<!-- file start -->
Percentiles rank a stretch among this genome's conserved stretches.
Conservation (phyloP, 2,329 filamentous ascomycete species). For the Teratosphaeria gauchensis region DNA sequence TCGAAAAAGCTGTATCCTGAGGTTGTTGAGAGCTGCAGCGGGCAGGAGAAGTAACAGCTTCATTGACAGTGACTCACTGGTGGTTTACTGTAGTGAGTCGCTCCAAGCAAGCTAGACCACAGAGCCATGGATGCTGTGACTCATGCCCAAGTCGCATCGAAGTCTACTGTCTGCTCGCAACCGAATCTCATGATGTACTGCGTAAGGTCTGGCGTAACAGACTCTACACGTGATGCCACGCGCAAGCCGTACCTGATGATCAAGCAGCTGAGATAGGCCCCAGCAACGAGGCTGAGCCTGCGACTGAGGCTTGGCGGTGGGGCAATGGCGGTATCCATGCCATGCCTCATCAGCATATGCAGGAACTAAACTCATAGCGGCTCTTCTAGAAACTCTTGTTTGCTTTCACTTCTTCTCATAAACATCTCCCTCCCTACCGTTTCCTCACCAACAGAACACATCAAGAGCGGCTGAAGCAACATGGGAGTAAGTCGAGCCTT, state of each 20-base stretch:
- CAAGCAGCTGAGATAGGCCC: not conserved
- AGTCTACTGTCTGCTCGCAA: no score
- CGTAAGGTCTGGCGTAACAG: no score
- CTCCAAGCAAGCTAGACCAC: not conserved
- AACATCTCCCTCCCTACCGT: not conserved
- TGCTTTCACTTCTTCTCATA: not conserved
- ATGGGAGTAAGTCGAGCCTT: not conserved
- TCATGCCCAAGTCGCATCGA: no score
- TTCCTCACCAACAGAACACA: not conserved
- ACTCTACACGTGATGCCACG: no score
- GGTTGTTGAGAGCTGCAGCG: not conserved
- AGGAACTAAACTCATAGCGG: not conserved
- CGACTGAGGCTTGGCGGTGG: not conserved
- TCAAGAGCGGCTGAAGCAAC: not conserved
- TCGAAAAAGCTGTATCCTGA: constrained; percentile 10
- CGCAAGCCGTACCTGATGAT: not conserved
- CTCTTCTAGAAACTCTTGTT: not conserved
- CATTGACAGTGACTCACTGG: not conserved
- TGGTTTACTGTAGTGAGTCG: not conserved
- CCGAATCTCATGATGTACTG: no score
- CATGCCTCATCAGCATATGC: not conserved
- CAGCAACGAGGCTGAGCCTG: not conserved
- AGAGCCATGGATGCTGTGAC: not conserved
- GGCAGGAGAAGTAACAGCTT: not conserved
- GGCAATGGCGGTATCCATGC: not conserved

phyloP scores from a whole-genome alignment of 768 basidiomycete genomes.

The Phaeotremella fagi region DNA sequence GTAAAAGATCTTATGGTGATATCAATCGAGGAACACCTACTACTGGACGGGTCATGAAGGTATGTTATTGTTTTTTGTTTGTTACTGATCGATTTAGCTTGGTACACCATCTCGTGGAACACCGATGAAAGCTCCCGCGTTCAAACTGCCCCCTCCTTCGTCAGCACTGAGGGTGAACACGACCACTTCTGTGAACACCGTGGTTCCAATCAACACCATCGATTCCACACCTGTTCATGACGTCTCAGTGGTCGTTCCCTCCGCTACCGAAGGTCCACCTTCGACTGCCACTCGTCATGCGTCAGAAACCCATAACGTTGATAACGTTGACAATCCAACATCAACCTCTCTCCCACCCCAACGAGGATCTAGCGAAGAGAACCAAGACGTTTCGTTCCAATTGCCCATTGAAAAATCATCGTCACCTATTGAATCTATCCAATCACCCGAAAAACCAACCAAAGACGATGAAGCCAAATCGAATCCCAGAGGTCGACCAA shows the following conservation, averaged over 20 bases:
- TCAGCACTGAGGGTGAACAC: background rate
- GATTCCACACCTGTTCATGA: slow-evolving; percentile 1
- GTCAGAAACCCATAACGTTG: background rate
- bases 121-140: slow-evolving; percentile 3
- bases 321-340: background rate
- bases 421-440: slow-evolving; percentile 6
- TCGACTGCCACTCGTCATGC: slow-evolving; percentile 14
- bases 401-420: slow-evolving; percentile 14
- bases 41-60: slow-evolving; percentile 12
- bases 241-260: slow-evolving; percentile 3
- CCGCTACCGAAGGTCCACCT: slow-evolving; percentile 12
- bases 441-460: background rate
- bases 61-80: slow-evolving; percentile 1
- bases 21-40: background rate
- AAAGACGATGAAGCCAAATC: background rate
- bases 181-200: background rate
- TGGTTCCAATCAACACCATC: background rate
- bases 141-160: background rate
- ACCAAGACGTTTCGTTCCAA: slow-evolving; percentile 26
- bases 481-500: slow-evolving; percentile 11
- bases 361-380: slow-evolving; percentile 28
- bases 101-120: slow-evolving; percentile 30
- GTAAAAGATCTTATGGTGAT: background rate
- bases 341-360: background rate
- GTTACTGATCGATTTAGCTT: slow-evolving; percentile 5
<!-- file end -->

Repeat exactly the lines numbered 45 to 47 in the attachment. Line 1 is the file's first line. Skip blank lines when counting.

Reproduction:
- bases 181-200: background rate
- TGGTTCCAATCAACACCATC: background rate
- bases 141-160: background rate